Frog songs and other mysteries

The small green buds on the lilac bushes in the side yard are proof that spring has finally sprung. The birds, frogs, and furry critters scampering all over the place are further proof despite the fact that it is snowing outside right now. It’s fine. It won’t stick. Isn’t that what we all say when it snows in late April?

The wind on Easter Sunday brought down the top of a small maple tree near the fire circle that had broken part of the way up last fall during a thunderstorm. I was glad to see it down when we came home from St. Paul. If you wait long enough, when it comes to trees, sometimes Mother Nature does at least half your work for you.

The spring peepers were having a big old party in the pond up the road when I walked the dog yesterday. Frogs, it seems, are easily embarrassed. They became completely silent as we approached. I imagined hundreds of nervous frogs with furrowed brows and solemn eyes watching. How did they know we were coming? Is there a sentry frog that lets the others know when to shut up? Which senses do frogs depend on most in the face of perceived danger? I want to know.

In other news, the woodpeckers and nut hatches are finishing up the last of the suet in the feeder. In a failed attempt to keep the dog busy, I put one of those squirrel spinners outside her fence. Unfortunately, for the dog, the squirrels have no interest in hanging onto corn cobs and flying wildly around in a circle when they are supposed to be building nests and starting squirrel families. They have better things to do in April, corn or not.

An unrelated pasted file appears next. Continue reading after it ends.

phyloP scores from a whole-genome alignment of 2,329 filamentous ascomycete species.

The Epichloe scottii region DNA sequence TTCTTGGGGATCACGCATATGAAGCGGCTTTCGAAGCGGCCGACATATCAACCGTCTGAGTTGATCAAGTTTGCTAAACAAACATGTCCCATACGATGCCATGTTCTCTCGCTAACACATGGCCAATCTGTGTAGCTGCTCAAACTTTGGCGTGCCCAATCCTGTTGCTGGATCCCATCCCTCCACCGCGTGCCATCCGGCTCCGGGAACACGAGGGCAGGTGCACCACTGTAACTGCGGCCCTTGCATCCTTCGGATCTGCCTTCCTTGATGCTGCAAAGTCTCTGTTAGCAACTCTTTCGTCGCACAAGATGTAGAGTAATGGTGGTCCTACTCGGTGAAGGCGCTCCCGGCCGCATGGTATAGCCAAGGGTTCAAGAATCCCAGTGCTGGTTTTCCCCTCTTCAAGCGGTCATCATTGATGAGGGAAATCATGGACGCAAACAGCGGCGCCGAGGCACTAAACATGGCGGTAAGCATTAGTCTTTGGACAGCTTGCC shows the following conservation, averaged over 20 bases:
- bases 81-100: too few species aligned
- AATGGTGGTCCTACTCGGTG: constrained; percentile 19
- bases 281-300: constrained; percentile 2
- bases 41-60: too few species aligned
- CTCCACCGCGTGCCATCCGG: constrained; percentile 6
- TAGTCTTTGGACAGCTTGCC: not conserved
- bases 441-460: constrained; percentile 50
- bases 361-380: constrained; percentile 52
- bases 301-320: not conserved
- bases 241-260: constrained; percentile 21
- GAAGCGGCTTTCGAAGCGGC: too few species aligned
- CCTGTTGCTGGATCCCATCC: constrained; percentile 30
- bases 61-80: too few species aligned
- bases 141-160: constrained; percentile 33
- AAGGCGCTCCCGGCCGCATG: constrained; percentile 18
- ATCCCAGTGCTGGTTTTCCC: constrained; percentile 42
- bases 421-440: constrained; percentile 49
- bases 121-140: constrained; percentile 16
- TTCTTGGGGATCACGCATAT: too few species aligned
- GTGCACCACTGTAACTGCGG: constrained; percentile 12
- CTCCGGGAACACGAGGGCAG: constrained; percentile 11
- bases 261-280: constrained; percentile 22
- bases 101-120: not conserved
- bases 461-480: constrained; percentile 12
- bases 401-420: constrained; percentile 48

Time passes and the seasons goes ’round and ’round even if the squirrels won’t. The frogs sing or don’t, depending upon their need for privacy. Broken trees fall while others bud and grow tall. Our extended family will celebrate three different graduations this spring. One from college and two from high school. Three very different smart, funny, good-looking cousins perched on the edges of three different nests. They are ready to fly. We are (mostly) ready to watch them soar. There’s another sweet baby great-niece to meet and a housewarming for a nephew and his fiancee, too.  Our calendars and hearts are full.

Beginnings and endings. Endings and beginnings. In ponds. In the woods. In life.

And in families, too.



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